Taiwan warned Friday that an exhibition of ancient Chinese artifacts from Taiwan'sNational Palace Museum scheduled to open in Tokyo next week will be cancelled if posters and other promotional materials prepared by the Japanese side continue to omit the word "national" in referring to the museum.
In a statement, the Presidential Office said President Ma Ying-jeou has asked the Foreign Ministry and National Palace Museum to lodge a "solemn representation" to Japan over some Japanese co-organizers' decision not to call the National Palace Museum by its official name.
"If we do not receive any positive response, the National Palace Museum will cancel all activities, including the exhibits, in Japan and the first lady will not attend the opening ceremony (set for Monday)," it said.
The Presidential Office said that although the main organizer, the Tokyo National Museum, has been honoring the promise to use the museum's official name, its co-organizers failed to do so on their posters by leaving out "national."
"We find it unacceptable," it said. "National Palace Museum is the only official title of the museum. The government and its people cannot accept having cultural exchanges at the expense of national dignity."
Conditions for the loans are that Japan calls the museum by its official title on all occasions. It also had to send an official invitation to request the loans and pass a law addressing Taiwan's concerns about the return of the loaned objects.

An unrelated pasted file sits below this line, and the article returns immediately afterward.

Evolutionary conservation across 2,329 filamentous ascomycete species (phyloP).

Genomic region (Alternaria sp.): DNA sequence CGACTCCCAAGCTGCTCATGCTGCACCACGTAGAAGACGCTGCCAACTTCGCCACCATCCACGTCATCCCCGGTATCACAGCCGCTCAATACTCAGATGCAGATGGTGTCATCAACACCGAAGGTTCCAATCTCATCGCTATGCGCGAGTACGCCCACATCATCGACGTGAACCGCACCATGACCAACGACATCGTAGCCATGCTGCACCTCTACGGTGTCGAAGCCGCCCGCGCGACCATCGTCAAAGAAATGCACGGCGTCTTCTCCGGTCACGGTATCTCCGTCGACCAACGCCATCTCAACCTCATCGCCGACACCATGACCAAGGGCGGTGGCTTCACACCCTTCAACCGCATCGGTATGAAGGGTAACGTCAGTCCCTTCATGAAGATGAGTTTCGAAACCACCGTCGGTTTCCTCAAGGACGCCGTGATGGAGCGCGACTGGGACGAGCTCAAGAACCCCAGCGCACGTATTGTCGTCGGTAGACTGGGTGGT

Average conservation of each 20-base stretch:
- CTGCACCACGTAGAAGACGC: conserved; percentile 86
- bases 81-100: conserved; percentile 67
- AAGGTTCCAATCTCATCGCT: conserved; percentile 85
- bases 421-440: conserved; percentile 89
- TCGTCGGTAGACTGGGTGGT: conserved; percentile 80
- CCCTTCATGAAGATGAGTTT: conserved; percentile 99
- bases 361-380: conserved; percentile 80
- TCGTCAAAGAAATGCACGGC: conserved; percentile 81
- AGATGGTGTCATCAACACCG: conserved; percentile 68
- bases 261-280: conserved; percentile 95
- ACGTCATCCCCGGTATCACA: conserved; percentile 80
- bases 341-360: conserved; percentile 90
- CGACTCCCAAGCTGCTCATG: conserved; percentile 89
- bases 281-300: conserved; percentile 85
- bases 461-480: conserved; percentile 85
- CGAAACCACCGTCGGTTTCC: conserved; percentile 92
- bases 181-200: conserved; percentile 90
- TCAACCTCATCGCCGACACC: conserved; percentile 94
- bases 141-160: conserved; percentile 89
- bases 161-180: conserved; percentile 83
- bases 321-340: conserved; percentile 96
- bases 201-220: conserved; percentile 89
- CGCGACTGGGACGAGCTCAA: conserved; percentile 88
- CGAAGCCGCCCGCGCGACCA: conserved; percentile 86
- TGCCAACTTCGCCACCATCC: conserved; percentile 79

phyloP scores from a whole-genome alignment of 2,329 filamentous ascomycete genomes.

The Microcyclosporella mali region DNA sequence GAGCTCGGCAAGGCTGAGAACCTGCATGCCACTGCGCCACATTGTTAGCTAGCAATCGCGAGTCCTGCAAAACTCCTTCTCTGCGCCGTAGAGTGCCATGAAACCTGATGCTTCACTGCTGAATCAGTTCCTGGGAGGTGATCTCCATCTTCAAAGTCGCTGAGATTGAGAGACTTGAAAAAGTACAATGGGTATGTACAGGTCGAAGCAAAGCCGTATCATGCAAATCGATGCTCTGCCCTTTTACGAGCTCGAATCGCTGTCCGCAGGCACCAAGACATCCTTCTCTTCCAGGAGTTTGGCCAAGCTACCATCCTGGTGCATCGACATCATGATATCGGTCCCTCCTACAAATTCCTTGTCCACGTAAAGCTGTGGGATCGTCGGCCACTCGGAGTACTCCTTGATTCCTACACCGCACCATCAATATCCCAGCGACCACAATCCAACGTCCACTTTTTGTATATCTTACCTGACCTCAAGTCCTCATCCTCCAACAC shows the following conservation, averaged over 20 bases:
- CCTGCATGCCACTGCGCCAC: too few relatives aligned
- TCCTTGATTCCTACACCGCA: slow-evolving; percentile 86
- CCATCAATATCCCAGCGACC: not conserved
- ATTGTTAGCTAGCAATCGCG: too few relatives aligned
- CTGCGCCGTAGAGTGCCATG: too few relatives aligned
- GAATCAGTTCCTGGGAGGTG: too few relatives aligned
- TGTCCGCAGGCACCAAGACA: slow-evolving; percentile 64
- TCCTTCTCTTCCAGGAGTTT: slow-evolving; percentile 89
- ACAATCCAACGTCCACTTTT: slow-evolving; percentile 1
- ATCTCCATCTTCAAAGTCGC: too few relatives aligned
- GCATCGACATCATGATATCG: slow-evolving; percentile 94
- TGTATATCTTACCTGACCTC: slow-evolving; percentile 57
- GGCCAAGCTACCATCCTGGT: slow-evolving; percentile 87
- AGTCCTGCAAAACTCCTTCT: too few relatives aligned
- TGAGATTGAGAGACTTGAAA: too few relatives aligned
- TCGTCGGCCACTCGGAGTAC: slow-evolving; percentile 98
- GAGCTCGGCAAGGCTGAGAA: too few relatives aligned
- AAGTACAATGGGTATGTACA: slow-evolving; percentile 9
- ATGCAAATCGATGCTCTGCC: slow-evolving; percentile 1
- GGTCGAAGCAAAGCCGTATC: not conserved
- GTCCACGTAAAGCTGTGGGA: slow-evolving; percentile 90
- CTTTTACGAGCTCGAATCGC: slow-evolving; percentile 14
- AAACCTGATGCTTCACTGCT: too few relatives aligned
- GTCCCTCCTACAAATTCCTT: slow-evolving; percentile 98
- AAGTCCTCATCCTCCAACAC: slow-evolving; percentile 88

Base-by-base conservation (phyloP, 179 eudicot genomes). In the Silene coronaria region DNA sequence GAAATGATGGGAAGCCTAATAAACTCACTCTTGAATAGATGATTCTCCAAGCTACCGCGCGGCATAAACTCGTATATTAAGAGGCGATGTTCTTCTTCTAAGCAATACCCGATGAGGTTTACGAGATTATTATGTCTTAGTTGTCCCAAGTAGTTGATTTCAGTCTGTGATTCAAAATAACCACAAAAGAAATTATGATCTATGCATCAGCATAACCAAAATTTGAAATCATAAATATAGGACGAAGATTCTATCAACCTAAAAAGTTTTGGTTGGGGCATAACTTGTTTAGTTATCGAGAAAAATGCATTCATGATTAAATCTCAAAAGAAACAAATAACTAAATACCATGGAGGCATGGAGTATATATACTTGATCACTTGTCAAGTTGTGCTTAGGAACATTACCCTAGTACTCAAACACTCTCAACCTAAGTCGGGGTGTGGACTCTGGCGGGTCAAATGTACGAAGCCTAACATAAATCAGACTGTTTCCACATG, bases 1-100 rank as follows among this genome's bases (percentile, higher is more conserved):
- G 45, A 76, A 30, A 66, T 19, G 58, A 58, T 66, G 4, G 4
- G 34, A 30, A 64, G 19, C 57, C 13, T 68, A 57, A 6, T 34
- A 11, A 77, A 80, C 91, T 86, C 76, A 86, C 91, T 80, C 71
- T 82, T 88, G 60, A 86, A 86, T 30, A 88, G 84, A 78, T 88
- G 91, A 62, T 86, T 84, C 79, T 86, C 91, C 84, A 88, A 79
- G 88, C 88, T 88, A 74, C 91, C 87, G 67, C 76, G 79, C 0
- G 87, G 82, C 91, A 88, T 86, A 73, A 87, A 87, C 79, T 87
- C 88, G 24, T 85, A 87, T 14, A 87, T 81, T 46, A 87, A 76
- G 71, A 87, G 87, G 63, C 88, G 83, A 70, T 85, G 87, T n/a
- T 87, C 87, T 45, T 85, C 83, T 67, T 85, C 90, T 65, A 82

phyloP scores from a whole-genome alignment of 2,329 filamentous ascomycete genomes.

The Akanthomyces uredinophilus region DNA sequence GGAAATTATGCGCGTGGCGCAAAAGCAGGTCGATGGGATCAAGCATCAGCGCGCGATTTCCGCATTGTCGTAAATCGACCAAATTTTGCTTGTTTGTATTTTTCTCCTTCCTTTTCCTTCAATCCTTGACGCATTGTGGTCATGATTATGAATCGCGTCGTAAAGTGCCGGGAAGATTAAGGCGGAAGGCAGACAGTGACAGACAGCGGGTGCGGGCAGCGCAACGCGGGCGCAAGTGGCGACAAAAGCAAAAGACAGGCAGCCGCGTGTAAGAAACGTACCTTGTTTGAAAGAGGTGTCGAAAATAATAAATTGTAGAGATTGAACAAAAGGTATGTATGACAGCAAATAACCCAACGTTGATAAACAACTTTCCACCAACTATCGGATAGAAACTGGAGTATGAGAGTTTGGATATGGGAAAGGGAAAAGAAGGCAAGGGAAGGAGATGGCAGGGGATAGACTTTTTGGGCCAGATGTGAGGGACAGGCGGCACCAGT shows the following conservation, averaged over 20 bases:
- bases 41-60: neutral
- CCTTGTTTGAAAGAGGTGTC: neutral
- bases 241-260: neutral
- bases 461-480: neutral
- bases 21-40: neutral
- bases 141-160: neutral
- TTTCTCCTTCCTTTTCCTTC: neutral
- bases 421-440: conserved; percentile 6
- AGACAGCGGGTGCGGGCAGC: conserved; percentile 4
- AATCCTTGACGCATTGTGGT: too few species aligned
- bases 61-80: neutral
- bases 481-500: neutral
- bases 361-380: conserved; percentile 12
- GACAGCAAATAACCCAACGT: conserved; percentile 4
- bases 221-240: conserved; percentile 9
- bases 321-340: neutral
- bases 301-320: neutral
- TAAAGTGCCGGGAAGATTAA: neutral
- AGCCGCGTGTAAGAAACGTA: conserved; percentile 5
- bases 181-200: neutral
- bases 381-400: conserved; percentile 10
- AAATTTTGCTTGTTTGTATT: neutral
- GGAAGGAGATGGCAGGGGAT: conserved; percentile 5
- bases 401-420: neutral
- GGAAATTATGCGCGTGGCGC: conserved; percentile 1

The Tokyo exhibition is scheduled to be open to the public from Tuesday, but for that to happen, the museum demands the removal of at least some of the offending posters before midnight Saturday. If they are not all removed before midnight June 28, or four days after the exhibition begins, it will be cut short.
A box opening ceremony scheduled for Friday afternoon was also postponed until Taiwan is satisfied with the way Japan handles the matter, the museum said.
More than 200 of the museum's rare cultural relics have been selected for the exhibitions that would be held at the Tokyo National Museum for 12 weeks from June to September and for eight weeks at the Kyushu National Museum in Dazaifu, Fukuoka Prefecture, from October to November.
The National Palace Museum in Taipei houses a large collection of the finest Chinese antiquities collected by various Chinese emperors over a millennium.
Ma's Nationalist Party took more than 650,000 art objects to Taiwan, which calls itself the Republic of China, after losing the Chinese civil war to the Communists in 1949.
Since then, Taiwan and China have been governed separately, but China views Taiwan as part of its territory and claims the treasures housed in the National Palace Museum.
Because of the rapid thawing of cross-strait tension since 2008, Taiwan'sNational Palace Museum has showcased Chinese relics on loan from Chinese museums.
However, the loans have so far been one-way, with Taiwan still balking at loaning treasures to China, citing a lack of international standards for the care and safe return of the loaned objects.